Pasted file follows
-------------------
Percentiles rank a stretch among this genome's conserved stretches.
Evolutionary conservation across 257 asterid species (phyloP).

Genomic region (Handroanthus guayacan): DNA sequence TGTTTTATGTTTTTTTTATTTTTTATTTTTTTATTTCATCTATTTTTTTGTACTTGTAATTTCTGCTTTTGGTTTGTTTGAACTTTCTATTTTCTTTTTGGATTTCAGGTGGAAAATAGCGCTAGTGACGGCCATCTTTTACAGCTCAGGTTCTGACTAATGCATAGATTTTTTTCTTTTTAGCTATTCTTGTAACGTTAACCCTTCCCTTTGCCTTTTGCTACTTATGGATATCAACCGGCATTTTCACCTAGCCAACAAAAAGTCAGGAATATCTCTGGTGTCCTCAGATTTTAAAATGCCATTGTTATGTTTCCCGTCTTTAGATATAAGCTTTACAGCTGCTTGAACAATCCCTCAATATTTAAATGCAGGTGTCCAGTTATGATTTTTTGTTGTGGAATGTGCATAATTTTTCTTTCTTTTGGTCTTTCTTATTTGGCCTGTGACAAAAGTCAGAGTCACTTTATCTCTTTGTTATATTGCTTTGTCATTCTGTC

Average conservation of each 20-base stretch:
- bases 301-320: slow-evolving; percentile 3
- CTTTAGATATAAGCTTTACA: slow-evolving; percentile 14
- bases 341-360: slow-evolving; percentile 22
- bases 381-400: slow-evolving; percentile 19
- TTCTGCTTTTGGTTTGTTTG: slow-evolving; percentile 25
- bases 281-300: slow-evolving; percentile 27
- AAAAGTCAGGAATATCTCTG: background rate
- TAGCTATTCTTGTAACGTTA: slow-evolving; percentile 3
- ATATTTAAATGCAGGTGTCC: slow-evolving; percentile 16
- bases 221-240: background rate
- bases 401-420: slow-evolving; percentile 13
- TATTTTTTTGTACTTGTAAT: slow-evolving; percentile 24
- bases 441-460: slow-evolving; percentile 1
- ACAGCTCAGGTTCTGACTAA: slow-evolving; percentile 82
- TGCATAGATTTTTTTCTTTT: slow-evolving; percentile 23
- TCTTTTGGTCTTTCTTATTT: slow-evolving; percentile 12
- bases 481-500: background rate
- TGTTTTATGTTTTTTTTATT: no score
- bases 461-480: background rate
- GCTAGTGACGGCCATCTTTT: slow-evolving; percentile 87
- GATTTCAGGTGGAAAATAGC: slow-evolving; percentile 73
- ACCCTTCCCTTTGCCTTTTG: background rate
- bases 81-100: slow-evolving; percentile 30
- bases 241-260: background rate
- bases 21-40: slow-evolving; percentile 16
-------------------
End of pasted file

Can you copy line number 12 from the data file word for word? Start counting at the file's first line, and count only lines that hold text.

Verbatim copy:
- TAGCTATTCTTGTAACGTTA: slow-evolving; percentile 3